The self-exploration of early childhood, teen years and those that follow does take time, but this is time well spent. It is imperative to uncover these links, so the child can heal. Then the mature adult-self has less problems in managing the old programs. Do know that when you hit a roadblock, it will be the child-self trying to hold on to the otherwise unwanted behavior or pattern. I see it in myself, as well as in my office practice. Some patterns are stuck with the early child-self, others with the teen-self, and some with the insecure adult self. True age is not the issue here. One can be 25 or even 50 years old and have a pattern that is child-self related. We can all identify with this, once we stop denying and fighting ourselves. Tell yourself that it is OK..... we are all the same. You have lots of company with these problems, but now you can find the way to a higher level of physical and/or emotional health, as they are both connected.
Each day, if I'm willing to look, I can identify child-self patterns that are related to my disorderly eating issues. It may be in the area of shopping, or snacking, or walk-by-eating, or emotional-craving management. Perhaps it is giving myself the bigger piece of cake, or hiding something just for me, or making the coffee stronger so the kick is bigger. Many times I'm not fully awake as these things are occurring, but the child-self knows that this is the best time to get her fix.
Here are some other examples. I often find things in my supermarket cart that I don't remember thinking about. This is an example of mindless shopping. My child-self loves that feeling. This kind of pattern doesn't only occur in the supermarket, but just about anywhere. Think if you have ever had a release-feeling when purchasing, especially with a credit card. The feeling is often lessened when using real cash. Start to pay attention and once you bring these patterns to awareness, you will begin to find more of them. They have a potential for being very destructive, mainly because the child-self is in charge, and not your mature adult-self.
We all get the opportunity to climb the 4 steps thoughout the day. In the beginning the steps feel awkward. We may think that we want to be better....to be in control. Unfortunately it is not that simple. Only a part of us wants that. I call this part my mature or parent-self. There is, however, another part that prefers to be lost in the addiction or disorder. I like to call this part my emotional child-self. Mine communicates with me through different genres of emotional states, some more uncomfortable than others.
As a therapist and author, I communicate with my patients and readers through my own truths. For me to be therapeutic, I must be willing to stand in the light....not to be frightened of self-exposure. Quite honestly, the only difference between myself and my patients or readers is that I am well-versed in the 4 steps and have carpeted mine with motivating images.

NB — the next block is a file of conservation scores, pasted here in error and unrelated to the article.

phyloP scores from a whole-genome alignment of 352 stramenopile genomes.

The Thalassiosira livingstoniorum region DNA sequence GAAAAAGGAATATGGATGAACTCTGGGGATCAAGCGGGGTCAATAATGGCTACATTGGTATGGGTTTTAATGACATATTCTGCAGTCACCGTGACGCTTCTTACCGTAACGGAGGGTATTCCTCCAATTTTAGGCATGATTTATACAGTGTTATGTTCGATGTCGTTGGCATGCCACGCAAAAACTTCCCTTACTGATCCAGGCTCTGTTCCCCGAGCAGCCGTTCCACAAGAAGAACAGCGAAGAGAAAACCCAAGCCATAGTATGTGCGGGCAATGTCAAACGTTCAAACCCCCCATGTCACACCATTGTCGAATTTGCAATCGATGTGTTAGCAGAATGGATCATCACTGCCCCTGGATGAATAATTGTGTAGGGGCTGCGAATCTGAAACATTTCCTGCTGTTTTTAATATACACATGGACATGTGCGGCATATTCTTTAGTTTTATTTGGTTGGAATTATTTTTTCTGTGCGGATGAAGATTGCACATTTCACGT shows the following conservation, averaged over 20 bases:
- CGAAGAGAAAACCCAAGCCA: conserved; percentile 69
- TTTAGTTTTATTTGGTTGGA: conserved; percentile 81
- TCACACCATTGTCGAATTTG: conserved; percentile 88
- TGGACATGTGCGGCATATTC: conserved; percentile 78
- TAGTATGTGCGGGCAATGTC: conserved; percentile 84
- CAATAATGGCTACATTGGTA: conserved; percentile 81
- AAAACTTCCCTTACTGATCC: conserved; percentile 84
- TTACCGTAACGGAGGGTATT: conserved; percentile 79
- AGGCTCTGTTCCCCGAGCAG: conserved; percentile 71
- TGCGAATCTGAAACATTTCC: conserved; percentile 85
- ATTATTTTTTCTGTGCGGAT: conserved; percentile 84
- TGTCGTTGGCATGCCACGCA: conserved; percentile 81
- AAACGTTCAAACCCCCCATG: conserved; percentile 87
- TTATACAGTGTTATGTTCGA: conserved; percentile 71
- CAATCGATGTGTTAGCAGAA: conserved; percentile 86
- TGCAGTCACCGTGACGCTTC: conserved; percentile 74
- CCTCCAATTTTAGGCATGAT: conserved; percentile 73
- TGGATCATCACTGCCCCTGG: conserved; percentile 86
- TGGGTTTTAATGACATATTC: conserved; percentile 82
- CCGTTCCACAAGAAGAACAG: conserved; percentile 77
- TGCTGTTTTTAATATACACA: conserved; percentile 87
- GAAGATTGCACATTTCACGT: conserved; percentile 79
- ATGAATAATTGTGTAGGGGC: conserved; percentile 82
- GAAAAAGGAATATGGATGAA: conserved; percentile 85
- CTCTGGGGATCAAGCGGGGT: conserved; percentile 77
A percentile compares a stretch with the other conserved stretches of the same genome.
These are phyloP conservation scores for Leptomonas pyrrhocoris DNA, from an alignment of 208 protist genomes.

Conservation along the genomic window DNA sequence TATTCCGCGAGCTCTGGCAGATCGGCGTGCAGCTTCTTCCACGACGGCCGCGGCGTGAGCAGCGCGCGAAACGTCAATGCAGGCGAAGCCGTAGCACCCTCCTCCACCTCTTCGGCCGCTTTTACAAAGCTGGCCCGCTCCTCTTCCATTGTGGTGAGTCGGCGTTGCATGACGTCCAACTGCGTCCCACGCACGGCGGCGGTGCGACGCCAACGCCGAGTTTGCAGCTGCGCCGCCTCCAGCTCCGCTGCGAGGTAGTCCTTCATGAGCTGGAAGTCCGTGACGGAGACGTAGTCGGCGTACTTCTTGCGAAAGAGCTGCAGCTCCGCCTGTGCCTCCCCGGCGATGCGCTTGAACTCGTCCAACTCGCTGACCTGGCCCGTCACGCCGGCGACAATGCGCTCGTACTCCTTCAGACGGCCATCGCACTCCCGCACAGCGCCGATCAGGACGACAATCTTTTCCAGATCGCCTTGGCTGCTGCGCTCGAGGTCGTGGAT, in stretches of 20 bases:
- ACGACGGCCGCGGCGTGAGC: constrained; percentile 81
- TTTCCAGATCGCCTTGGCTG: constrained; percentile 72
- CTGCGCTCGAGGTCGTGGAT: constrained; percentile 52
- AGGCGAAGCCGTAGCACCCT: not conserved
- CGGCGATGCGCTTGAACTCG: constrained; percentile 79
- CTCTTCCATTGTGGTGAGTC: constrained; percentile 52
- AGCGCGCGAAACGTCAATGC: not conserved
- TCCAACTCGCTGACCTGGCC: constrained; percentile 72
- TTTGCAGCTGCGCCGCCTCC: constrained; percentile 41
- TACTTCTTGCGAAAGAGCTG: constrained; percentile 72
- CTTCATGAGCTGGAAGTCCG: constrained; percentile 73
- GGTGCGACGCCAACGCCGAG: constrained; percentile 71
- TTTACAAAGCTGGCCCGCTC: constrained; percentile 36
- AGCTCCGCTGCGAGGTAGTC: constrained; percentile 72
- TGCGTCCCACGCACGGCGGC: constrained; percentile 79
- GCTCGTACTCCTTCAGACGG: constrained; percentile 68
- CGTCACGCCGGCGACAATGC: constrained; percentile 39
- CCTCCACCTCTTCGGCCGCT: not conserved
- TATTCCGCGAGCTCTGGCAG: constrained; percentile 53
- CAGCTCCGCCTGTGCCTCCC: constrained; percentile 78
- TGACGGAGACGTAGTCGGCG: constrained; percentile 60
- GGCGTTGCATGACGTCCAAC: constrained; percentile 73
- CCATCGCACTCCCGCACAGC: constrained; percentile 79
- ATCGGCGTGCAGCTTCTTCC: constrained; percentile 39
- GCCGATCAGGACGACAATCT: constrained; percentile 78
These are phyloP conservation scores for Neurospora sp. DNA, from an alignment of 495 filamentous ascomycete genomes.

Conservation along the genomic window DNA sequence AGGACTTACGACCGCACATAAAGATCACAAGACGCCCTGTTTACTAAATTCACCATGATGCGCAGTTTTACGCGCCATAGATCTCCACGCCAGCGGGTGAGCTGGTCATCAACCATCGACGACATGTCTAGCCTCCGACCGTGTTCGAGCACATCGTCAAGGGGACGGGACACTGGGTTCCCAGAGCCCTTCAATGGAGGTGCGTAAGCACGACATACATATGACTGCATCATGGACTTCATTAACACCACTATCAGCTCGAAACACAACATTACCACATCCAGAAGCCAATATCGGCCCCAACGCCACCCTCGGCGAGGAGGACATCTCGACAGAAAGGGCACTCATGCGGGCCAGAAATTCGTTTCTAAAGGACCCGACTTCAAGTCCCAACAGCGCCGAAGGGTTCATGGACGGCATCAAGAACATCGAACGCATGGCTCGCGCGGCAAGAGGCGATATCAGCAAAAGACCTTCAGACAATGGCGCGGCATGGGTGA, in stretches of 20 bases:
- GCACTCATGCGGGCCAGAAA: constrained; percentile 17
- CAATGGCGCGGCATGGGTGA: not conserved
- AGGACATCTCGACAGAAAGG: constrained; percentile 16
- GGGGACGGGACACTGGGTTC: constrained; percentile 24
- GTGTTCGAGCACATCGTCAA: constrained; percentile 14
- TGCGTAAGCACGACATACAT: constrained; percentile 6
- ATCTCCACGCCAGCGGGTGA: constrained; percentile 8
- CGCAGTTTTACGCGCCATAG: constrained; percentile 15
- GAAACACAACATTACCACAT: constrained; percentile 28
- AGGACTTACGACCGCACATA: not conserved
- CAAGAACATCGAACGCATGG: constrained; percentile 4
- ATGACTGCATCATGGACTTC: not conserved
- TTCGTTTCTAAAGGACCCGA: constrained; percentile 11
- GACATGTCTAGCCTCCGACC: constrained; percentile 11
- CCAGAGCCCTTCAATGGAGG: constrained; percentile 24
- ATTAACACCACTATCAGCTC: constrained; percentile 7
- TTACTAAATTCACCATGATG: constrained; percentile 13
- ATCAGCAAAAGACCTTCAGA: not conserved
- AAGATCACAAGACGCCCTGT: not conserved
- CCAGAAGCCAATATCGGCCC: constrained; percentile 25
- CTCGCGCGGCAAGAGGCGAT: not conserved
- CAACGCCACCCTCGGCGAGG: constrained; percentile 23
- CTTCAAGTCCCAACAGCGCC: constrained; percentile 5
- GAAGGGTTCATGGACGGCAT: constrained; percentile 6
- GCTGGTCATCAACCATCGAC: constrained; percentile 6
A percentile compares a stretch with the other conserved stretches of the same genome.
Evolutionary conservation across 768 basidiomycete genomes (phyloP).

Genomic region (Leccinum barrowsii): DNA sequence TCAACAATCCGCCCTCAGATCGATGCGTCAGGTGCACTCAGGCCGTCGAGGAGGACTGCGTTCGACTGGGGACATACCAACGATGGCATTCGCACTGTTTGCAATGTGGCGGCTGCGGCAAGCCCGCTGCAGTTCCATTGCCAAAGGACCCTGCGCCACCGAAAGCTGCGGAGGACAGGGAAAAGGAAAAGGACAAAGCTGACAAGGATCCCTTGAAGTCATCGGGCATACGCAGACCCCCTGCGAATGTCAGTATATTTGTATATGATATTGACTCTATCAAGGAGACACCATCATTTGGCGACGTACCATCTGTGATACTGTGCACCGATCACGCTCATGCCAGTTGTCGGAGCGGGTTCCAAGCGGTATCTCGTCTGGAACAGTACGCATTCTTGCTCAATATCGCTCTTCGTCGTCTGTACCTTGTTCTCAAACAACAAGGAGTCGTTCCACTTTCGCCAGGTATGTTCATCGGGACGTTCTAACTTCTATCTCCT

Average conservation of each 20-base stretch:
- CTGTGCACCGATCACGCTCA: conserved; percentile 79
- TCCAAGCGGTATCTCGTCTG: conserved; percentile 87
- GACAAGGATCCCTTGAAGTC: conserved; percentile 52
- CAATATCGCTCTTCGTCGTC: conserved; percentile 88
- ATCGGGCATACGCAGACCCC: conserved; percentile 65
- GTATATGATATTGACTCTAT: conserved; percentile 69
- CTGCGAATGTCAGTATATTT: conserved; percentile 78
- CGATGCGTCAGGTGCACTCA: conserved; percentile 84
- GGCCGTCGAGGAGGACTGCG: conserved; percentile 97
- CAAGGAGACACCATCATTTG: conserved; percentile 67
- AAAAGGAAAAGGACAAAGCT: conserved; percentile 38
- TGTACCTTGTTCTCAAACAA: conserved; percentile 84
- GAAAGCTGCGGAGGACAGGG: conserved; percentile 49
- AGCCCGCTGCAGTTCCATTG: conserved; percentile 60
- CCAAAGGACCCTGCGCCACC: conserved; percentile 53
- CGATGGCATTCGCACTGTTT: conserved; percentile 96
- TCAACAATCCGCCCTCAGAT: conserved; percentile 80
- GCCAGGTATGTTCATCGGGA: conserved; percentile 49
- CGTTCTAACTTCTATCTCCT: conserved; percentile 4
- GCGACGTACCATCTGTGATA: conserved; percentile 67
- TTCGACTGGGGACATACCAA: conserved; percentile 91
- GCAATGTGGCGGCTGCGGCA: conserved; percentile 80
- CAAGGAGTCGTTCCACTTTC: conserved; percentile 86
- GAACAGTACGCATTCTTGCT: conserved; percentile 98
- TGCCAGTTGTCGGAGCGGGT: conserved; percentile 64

I have some very powerful emotions that have integrated themselves in my own disorderly eating patterns. I mentioned in an earlier post that I have clear recollection of eating/bingeing to manage sadness and isolation. When an emotional state connects early to eating issues, it tends to be even stronger than those that come later. It is very important to learn to wake up to these emotions and to be willing to label them in some way. Many of us tend to be hard and harsh with ourselves. This means that we are hard and harsh with our child-self. It's no wonder that we are not willing to see ourselves or our disorder. When the child-self feels so highly criticized or judged, she or he hides. One cannot get better in this way.
It takes time and practice to be willing to see without judgement or harsh criticism. For me, this is an ongoing process. Quite honestly I wouldn't want it any other way. Each day brings new opportunities to show and tell.
Yesterday I came in contact with my bored and listless self. I just returned from presenting seminars in Spain, and had my busy re-entry back to work. There is a part of me that loves having too much to do. This is the same as working best under pressure. Many of you may be familiar with that part of your personality. Once the pressure is off, the bored self often presents itself. That's what happened to me yesterday. To top it off, we were waiting for Hurricane Dennis and so we were house-bound. It's not uncommon for my claustrophobic child-self to appear in moments like these. You can see how the stage was being set for me to manage my emotions with food. I remember wishing I had bought soda and other junk, so I could sit in front of the TV and chill-out. "After all, didn't I deserve some enjoyable down-time? " The child-self continued, "Do I have to work all the time?" I'm sure you have all been in similar scenes such as this.
When we are familiar with working the 4 steps, it is possible to counter this without too much trouble, but without the steps it would become a disasterous day for disorderly eating and all the outcomes that follow it, both short and long-term. In the past, it took me days to get over a binge experience. I could count on headaches, upset stomach, outrageous cravings, extreme fatigue and roller-coaster emotions. That's quite a lot to pay the piper, and that doesn't include the long-term problems....for the mind and body do not forget. I tell my patients that the body is like a bank account. What you eat, drink, swallow, inhale, etc. is added to your already present balance. Sooner or later you will get to pay the piper.
It's still raining, but I'm feeling better today. Each time I work on the 4 steps I become stronger and can deal with more difficult challenges. I look forward to today, wondering what's around the corner for me.